Where does wisdom come from? It is “hidden from the eyes of every living thing” (v. 21). God alone knows where wisdom dwells (v. 23). He sees everything under the heavens (v. 24). As He established the wind, measured out the waters, decreed the rain, made a path for the thunderstorm, He “looked at wisdom and appraised it” (v. 27). And, Job says, “he said to the human race, ‘The fear of the Lord — that is wisdom, and to shun evil is understanding.'” (v. 28).
It is interesting that Job does not say that wisdom is found in his friends, for the Lord Himself later describes their words of counsel as “folly” (42:8). He sarcastically says that wisdom will die with them (12:2). They have not made his life better. Their words have wounded, not healed. Their counsel has been “of no help” (6:21). They are “worthless physicians, all of you!” (13:4). Their maxims are “proverbs of ashes” (13:12). “You are miserable comforters, all of you!” Job says in 16:2. “How long will you torment me and crush me with words?”, Job asks (19:2). He describes their words as mocking (21:3). The friends need to “get out more” and see the reality of the wicked prospering (21:30). Their counsel is nonsense and nothing but falsehood (21:34).
But wisdom, true wisdom, is found with the Lord. As Job will soon learn.
Bildad’s third round asked the question, “Can a mortal be righteous before God?” (25:4). He not only extols the greatness of God, but he then demeans the human person as a maggot, a worm (25:6).
XVII. Job’s Response to Bildad – Ch. 26)
Job’s sarcastic response mocks the three friends’ unhelpfulness. Their advice has been void of wisdom. It has been so poor, in Job’s estimation, that they must have had some kind of spirit assist them in their counsel! (vv. 1-4).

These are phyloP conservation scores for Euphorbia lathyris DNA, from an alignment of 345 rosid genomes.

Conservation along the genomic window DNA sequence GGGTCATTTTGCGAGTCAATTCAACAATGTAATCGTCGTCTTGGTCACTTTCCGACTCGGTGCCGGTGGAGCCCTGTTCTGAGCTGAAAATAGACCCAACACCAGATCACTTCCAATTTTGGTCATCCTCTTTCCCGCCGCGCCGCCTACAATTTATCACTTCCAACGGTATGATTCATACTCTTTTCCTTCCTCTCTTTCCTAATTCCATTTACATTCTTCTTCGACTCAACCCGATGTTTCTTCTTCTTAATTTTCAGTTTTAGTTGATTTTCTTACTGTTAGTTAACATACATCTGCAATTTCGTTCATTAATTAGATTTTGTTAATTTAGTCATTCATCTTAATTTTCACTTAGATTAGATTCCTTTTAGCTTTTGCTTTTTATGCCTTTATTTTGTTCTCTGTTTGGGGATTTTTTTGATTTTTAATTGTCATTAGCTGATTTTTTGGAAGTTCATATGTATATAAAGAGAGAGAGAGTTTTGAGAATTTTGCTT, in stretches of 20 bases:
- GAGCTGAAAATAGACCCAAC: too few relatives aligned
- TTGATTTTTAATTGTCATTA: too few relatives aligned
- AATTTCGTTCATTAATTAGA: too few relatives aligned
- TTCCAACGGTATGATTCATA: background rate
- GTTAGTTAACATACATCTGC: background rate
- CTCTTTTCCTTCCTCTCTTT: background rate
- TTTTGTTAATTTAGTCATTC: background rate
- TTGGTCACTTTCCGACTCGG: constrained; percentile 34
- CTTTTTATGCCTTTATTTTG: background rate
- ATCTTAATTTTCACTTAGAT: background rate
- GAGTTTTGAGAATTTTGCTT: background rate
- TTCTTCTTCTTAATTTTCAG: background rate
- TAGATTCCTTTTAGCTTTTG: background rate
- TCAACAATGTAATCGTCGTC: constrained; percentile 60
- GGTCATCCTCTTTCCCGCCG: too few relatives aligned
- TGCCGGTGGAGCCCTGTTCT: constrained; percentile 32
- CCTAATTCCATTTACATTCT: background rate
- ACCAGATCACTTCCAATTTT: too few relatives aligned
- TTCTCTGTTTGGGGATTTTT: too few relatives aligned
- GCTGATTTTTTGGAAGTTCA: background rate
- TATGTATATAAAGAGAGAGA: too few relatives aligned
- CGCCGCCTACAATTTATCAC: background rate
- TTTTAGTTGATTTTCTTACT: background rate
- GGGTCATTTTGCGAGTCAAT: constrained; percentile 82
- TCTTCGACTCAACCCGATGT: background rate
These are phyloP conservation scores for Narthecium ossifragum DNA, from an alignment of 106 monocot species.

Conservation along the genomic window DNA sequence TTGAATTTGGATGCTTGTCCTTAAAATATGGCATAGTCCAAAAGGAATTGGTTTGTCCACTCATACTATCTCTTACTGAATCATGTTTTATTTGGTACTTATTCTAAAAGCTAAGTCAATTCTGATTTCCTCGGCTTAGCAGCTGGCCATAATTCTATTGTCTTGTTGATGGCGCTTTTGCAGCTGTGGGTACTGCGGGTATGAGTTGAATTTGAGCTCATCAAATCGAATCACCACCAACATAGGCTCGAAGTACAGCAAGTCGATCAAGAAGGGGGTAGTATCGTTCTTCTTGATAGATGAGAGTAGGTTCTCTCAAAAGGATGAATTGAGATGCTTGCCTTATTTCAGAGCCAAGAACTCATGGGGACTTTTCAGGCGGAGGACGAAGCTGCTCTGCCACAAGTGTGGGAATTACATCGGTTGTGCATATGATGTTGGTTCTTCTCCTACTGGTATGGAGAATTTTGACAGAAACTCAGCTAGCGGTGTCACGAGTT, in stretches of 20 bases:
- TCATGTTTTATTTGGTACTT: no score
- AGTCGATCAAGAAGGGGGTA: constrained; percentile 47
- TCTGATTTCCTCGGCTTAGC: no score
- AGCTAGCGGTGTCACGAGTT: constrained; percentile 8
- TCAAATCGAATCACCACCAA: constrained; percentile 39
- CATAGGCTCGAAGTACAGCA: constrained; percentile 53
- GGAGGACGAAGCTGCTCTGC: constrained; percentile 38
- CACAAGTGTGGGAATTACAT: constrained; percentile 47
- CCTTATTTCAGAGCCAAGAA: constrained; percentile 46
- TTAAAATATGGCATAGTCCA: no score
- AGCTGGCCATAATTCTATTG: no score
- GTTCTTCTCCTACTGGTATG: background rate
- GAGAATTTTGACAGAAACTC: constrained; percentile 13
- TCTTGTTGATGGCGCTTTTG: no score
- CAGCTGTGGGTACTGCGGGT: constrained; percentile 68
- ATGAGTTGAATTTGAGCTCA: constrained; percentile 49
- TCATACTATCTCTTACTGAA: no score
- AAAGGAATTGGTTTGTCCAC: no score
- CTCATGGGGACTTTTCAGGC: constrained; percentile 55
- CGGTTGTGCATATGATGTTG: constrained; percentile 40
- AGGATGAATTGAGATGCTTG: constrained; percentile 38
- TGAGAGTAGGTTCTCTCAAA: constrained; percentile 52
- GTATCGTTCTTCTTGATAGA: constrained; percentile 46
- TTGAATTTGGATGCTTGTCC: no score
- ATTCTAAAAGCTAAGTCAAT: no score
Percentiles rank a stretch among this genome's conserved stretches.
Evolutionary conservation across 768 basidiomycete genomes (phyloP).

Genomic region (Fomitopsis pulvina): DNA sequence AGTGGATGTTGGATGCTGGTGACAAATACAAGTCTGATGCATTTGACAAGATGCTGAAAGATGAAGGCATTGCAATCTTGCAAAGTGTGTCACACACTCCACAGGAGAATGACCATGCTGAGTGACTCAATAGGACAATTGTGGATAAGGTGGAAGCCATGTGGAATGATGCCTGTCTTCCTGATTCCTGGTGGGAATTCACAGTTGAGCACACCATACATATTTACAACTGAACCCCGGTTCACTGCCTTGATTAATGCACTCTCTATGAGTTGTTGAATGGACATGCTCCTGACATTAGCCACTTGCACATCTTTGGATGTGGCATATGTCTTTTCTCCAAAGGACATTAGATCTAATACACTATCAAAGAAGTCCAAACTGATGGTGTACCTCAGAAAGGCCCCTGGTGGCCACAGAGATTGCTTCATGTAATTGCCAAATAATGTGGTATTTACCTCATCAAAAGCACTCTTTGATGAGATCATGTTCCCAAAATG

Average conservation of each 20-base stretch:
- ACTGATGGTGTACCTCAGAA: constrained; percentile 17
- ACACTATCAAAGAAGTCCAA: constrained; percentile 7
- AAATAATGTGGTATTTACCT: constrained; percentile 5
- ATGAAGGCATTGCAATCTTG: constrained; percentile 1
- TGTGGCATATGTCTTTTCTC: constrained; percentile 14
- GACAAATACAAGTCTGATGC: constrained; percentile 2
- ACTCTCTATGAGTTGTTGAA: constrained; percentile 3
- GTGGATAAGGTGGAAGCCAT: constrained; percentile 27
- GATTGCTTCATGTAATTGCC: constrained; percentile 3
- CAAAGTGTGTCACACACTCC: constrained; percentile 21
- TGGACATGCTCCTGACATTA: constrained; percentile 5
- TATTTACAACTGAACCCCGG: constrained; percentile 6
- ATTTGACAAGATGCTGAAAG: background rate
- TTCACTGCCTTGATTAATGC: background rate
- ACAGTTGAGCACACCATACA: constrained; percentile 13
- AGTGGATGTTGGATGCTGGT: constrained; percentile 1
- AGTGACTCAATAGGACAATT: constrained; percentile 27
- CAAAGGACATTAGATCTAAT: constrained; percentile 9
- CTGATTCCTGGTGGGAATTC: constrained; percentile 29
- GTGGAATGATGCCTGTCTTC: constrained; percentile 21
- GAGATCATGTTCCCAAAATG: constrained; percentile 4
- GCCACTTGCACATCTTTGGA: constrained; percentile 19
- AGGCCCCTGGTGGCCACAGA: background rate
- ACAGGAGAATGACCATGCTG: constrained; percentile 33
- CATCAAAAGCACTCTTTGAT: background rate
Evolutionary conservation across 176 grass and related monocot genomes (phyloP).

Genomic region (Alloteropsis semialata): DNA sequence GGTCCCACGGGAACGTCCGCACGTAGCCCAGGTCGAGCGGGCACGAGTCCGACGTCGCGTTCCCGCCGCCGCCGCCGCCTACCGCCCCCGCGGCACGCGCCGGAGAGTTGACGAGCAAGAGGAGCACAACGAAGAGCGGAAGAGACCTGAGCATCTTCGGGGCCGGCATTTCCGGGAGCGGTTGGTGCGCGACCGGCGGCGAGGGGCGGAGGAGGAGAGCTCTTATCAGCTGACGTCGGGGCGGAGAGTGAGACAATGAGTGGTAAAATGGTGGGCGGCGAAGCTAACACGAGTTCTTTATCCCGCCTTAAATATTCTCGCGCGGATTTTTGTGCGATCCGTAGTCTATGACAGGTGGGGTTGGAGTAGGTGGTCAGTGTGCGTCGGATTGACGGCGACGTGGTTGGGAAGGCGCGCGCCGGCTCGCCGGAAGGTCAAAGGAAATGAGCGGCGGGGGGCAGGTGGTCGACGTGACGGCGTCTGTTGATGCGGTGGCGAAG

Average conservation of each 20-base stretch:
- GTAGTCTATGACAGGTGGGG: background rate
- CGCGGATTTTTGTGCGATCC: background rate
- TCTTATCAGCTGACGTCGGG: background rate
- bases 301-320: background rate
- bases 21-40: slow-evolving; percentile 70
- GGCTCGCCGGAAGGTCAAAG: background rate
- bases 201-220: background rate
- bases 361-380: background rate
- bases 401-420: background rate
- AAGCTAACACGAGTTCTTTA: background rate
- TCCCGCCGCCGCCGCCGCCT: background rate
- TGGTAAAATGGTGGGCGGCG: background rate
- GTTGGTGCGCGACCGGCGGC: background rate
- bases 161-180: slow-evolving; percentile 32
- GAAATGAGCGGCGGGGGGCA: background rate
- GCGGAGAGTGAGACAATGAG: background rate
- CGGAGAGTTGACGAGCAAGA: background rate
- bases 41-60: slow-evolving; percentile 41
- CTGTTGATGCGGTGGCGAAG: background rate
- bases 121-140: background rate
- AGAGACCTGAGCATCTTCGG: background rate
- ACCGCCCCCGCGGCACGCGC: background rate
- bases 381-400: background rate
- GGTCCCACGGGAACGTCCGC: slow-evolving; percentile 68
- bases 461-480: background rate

Job then refers to the dead being “in deep anguish” (v. 5). What does he mean by his statement that “the realm of the dead is naked before God” (v. 6)? Perhaps Job’s point is that his friends have referred quite a bit to the death of the wicked, and Job knows that he does not deserve their fate.
He then speaks about “the outer fringe of [God’s] works” in which he mentions God’s power over the realm of the dead (v. 6), over the northern skies and the very suspension of the earth (v. 7), and over the clouds and the horizon (vv. 8-10). He speaks of God’s power over the sea (v. 12) and His judgment on Rahab (!) (v. 12). Then Job says, “And these are but the outer fringe of his works” (v. 14).
But, in light of God’s magnificent works in His world, Job laments, “how faint the whisper we hear of him!” (v. 14). In contrast to such acts of God’s power, Job is grieved at His silence. And he certainly isn’t buying the premise that God is speaking to him through his “friends”!
XVII. Job’s Response to Bildad – Ch. 27)
In his second chapter of responding to Bildad’s round three, we notice that the NIV translation has the inscription “Job’s Final Word to His Friends.” Whether this chapter is a specific response to Bildad or a general address to the three friends, we don’t know. Here’s what we do know:
We know of Job’s conviction that God has denied him justice and has made his life bitter (v. 2). We know that Job is determined to say nothing wicked as long as the breath of God is in his nostrils (v. 4). And we know that he is resolute in maintaining his innocence and will never admit that his friends are right (vv. 5-6). His conscience simply won’t allow it (v. 6).
What has Bildad said to Job in his first two rounds? He claimed to know why Job’s children were crushed to death (they had sinned). He challenges Job to seek God and repent and promises that restoration will then come to Job. Arguing from the aged, Bildad says that former generations would agree with him that Job might well perish with the godless. God, of course, does not reject the blameless.
In his second round, Bildad goes to great length to describe the fate of the wicked man. He concludes by saying, “Surely such is the dwelling of the one who does not know God.” In effect, he is challenging Job’s relationship with God.
XVI. The Badgering of Bildad Round Three – (Ch. 25)